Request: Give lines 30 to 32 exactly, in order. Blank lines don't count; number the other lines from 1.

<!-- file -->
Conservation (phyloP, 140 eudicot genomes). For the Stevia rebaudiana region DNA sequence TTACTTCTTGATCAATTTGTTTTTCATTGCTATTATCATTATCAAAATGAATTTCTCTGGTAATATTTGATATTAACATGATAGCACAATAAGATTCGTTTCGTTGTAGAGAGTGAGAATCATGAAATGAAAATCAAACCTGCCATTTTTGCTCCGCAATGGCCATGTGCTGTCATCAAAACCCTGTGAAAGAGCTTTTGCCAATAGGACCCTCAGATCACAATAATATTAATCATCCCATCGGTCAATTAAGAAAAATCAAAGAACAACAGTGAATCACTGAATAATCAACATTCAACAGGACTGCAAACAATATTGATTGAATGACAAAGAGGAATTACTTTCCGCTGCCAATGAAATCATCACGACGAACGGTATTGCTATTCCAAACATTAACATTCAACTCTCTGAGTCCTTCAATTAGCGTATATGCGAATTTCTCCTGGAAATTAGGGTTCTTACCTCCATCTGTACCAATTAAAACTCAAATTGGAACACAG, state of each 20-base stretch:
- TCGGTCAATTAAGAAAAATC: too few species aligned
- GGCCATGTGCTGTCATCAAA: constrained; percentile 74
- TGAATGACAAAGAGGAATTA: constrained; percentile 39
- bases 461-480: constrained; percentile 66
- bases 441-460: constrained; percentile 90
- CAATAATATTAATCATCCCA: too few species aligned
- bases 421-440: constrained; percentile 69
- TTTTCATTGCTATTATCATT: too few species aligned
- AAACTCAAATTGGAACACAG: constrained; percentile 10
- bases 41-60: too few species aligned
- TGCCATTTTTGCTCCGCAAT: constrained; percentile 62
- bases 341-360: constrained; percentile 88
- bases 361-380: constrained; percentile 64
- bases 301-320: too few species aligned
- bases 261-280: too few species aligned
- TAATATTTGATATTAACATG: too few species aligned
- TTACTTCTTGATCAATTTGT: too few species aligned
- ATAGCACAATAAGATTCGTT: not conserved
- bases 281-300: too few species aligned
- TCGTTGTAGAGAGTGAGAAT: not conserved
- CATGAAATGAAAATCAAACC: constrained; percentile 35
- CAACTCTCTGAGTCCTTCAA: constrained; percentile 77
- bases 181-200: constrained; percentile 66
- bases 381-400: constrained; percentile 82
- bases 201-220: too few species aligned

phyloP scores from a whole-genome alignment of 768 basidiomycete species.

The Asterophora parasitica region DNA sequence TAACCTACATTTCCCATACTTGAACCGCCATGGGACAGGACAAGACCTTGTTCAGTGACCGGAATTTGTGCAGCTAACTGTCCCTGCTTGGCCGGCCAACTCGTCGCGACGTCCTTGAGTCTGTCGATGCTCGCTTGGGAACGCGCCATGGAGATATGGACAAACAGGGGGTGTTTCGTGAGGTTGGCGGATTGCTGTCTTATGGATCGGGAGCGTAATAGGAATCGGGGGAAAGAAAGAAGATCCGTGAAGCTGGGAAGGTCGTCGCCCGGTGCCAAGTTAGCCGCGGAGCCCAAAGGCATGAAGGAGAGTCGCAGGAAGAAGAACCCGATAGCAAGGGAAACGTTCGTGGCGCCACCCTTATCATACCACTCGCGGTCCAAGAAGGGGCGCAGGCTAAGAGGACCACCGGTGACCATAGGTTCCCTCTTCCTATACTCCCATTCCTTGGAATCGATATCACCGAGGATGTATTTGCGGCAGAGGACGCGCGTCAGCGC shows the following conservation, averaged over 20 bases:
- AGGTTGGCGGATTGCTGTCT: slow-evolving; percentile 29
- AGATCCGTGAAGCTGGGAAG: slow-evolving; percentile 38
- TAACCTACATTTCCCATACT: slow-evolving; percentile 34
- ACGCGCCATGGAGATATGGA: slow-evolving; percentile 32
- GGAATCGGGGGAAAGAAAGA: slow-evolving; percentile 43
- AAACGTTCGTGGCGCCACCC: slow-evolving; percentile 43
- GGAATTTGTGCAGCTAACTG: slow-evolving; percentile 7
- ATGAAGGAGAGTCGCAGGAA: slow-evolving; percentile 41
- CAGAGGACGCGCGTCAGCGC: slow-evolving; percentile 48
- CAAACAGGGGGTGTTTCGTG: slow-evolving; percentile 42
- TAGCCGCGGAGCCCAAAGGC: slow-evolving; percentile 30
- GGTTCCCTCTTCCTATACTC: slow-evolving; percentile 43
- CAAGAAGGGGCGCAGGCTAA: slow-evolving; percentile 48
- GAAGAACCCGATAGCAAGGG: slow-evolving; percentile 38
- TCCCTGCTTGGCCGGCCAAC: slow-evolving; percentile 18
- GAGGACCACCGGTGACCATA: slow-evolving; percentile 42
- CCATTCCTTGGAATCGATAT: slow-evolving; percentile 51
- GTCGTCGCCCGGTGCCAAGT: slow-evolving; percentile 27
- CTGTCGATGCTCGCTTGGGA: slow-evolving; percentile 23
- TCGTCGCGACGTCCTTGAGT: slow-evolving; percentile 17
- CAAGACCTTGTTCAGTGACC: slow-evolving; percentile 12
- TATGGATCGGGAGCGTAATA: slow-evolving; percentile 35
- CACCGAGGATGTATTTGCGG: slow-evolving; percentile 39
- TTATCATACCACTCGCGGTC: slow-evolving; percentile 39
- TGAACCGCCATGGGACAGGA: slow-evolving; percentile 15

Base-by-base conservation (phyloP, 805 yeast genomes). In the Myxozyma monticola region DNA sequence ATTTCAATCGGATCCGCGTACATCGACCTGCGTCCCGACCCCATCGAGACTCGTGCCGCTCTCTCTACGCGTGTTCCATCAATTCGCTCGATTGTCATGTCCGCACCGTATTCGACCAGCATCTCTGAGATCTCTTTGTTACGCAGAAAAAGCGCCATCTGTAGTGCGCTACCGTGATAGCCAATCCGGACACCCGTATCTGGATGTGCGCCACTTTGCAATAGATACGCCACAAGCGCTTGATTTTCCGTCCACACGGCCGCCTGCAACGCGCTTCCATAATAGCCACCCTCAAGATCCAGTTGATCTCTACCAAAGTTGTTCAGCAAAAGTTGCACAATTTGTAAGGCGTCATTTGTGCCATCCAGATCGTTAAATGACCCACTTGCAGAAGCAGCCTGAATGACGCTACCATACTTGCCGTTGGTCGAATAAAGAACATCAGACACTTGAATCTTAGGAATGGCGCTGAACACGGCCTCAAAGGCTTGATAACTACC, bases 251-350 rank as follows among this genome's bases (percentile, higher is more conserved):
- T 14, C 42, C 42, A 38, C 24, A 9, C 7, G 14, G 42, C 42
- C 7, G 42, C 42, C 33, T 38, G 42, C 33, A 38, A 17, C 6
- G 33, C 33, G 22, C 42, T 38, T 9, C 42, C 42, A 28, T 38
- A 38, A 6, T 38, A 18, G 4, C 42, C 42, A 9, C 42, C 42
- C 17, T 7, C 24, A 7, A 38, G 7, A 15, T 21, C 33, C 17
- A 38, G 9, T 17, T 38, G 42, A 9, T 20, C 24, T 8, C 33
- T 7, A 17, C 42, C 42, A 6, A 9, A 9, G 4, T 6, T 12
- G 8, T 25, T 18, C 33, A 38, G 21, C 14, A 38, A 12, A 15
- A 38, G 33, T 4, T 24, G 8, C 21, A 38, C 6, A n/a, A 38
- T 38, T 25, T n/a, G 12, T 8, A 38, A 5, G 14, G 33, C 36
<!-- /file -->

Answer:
- AGATCCGTGAAGCTGGGAAG: slow-evolving; percentile 38
- TAACCTACATTTCCCATACT: slow-evolving; percentile 34
- ACGCGCCATGGAGATATGGA: slow-evolving; percentile 32